Cantilever Spring

The cantilever spring (unreinforced or reinforced plastics) can be employed to provide a simple format from a design standpoint. Cantilever springs, which absorb energy by bending, may be treated as a series of beams. Their deflections and stresses are calculated as short-term individual beam-bending stresses under load.

The calculations arrived at for multiple-cantilever springs (two or more beams joined in a zigzag configuration, as in Fig. 4.31) are similar to,

: Multiple-cantilever zigzag beam spring (Courtesy of Plastics FALLO)

Load on multiple spring

: Multiple-cantilever zigzag beam spring (Courtesy of Plastics FALLO)

Load on multiple spring

but may not be as accurate as those for a single-beam spring. The top beam is loaded (F) either along its endre length or at a fixed point. This load gives rise to deflecdon y at its free end and moment M at the fixed end. The second beam load develops a moment M (upward) and load F (the effective portion of load F, as determined by the various angles) at its free end. This moment results in deflection y2 at the free end and moment M2 at the fixed end (that is, the free end of the next beam). The third beam is loaded by M2 (downward) and force F2 (the effective portion of Fj). This type action continues.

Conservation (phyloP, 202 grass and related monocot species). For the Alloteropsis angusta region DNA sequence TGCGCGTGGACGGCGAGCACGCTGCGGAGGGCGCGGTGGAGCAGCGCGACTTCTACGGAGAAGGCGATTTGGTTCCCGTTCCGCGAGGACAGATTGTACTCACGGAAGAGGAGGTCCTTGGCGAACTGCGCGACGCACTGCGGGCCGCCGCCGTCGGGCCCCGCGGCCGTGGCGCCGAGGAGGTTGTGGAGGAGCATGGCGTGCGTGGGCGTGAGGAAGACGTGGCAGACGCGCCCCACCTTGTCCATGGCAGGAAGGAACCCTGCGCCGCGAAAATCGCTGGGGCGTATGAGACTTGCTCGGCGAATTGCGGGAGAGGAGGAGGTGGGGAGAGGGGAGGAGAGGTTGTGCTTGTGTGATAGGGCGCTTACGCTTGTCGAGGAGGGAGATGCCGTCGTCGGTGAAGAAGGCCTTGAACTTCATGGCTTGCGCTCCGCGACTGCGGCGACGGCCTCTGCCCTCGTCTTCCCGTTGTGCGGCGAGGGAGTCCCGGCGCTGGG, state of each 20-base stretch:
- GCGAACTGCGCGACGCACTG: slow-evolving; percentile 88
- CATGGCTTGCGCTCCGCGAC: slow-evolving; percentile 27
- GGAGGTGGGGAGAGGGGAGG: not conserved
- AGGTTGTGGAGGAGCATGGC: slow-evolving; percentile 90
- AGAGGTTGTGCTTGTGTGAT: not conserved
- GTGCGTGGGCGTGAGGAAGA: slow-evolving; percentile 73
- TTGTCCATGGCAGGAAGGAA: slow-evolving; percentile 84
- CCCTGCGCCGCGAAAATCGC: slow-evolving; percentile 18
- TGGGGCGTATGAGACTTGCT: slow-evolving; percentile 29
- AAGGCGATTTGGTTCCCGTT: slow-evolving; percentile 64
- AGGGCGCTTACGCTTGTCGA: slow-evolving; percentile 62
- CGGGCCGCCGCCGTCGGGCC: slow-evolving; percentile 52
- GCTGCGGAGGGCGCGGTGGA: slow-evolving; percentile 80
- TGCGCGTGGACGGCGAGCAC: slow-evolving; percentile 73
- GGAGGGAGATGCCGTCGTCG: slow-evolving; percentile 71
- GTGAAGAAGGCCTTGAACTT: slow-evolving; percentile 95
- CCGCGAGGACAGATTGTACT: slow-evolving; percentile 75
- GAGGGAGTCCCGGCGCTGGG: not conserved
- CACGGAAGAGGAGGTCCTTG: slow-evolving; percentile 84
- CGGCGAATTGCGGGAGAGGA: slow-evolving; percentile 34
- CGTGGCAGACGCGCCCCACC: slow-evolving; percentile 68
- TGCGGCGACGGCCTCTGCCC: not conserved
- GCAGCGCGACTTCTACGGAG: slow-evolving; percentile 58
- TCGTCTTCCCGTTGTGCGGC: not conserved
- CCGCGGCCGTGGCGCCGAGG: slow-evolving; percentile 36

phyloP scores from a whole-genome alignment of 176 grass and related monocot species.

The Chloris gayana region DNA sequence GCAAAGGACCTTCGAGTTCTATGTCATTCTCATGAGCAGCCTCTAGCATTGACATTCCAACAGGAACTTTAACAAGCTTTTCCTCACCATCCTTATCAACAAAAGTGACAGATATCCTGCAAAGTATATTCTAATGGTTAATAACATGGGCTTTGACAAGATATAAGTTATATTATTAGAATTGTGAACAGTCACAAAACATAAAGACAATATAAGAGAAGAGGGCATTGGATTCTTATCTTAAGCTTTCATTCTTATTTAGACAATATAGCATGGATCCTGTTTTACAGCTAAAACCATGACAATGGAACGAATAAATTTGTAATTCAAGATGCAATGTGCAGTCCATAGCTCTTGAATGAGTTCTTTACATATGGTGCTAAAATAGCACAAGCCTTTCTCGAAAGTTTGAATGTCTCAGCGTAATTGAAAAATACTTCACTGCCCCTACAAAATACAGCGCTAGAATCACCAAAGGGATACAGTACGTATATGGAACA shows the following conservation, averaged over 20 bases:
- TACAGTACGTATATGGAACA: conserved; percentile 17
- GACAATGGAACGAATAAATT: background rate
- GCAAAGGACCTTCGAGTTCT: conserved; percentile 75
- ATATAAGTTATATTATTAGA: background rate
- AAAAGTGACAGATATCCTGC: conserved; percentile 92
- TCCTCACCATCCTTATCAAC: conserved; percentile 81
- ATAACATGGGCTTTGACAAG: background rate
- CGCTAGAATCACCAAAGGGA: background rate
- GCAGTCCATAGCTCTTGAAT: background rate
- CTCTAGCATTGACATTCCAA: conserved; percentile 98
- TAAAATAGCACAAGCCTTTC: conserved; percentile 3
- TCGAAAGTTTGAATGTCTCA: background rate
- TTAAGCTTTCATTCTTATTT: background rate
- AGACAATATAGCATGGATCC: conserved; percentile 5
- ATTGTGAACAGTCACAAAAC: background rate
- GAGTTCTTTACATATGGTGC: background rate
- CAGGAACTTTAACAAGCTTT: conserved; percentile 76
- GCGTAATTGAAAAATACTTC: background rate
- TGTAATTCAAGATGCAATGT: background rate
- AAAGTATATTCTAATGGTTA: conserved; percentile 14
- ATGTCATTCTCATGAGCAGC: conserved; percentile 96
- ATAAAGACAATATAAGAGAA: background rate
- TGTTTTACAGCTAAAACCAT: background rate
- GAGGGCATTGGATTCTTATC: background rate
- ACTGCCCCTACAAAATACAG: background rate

Total deflection, y, becomes the sum of the deflections of the individual beams. The bending stress, deflection, and moment at each point can be calculated by using standard engineering equations. To reduce stress concentration, all corners should be fully radiused. The relative lengths, angles, and cross-sectional areas can be varied to give the desired spring rate F/y in the available space. Thus, the total energy stored in a cantilever spring is equal to:

where F = total load in lb, y = deflection in., and E, = energy absorbed by the cantilever spring, in-lbs.

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